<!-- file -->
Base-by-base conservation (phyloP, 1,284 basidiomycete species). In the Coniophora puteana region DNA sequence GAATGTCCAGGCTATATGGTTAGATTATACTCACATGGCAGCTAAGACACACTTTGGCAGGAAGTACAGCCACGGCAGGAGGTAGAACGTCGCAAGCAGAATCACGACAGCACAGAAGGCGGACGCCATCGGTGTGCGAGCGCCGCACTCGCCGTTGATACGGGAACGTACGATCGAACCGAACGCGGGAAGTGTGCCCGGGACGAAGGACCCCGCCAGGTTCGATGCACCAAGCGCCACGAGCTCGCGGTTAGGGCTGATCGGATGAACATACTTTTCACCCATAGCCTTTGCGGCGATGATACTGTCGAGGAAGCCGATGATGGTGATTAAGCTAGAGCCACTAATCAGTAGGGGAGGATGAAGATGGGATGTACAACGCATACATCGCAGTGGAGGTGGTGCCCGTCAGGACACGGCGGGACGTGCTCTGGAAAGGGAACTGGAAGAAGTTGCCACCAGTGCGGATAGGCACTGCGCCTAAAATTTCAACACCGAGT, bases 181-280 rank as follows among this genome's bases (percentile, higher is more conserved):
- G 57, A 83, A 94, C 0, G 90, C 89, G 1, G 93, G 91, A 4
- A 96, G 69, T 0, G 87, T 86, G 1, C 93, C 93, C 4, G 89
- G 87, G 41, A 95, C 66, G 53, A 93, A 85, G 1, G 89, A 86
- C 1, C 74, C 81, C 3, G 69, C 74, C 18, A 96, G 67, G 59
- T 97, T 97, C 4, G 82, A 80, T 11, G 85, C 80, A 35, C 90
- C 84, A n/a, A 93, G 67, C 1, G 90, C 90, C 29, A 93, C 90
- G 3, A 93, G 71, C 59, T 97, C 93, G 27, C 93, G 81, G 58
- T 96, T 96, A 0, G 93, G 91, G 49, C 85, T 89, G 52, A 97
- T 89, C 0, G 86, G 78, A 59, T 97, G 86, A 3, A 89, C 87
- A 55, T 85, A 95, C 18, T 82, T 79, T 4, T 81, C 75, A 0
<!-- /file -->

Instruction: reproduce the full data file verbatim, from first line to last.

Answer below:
Base-by-base conservation (phyloP, 1,284 basidiomycete species). In the Coniophora puteana region DNA sequence GAATGTCCAGGCTATATGGTTAGATTATACTCACATGGCAGCTAAGACACACTTTGGCAGGAAGTACAGCCACGGCAGGAGGTAGAACGTCGCAAGCAGAATCACGACAGCACAGAAGGCGGACGCCATCGGTGTGCGAGCGCCGCACTCGCCGTTGATACGGGAACGTACGATCGAACCGAACGCGGGAAGTGTGCCCGGGACGAAGGACCCCGCCAGGTTCGATGCACCAAGCGCCACGAGCTCGCGGTTAGGGCTGATCGGATGAACATACTTTTCACCCATAGCCTTTGCGGCGATGATACTGTCGAGGAAGCCGATGATGGTGATTAAGCTAGAGCCACTAATCAGTAGGGGAGGATGAAGATGGGATGTACAACGCATACATCGCAGTGGAGGTGGTGCCCGTCAGGACACGGCGGGACGTGCTCTGGAAAGGGAACTGGAAGAAGTTGCCACCAGTGCGGATAGGCACTGCGCCTAAAATTTCAACACCGAGT, bases 181-280 rank as follows among this genome's bases (percentile, higher is more conserved):
- G 57, A 83, A 94, C 0, G 90, C 89, G 1, G 93, G 91, A 4
- A 96, G 69, T 0, G 87, T 86, G 1, C 93, C 93, C 4, G 89
- G 87, G 41, A 95, C 66, G 53, A 93, A 85, G 1, G 89, A 86
- C 1, C 74, C 81, C 3, G 69, C 74, C 18, A 96, G 67, G 59
- T 97, T 97, C 4, G 82, A 80, T 11, G 85, C 80, A 35, C 90
- C 84, A n/a, A 93, G 67, C 1, G 90, C 90, C 29, A 93, C 90
- G 3, A 93, G 71, C 59, T 97, C 93, G 27, C 93, G 81, G 58
- T 96, T 96, A 0, G 93, G 91, G 49, C 85, T 89, G 52, A 97
- T 89, C 0, G 86, G 78, A 59, T 97, G 86, A 3, A 89, C 87
- A 55, T 85, A 95, C 18, T 82, T 79, T 4, T 81, C 75, A 0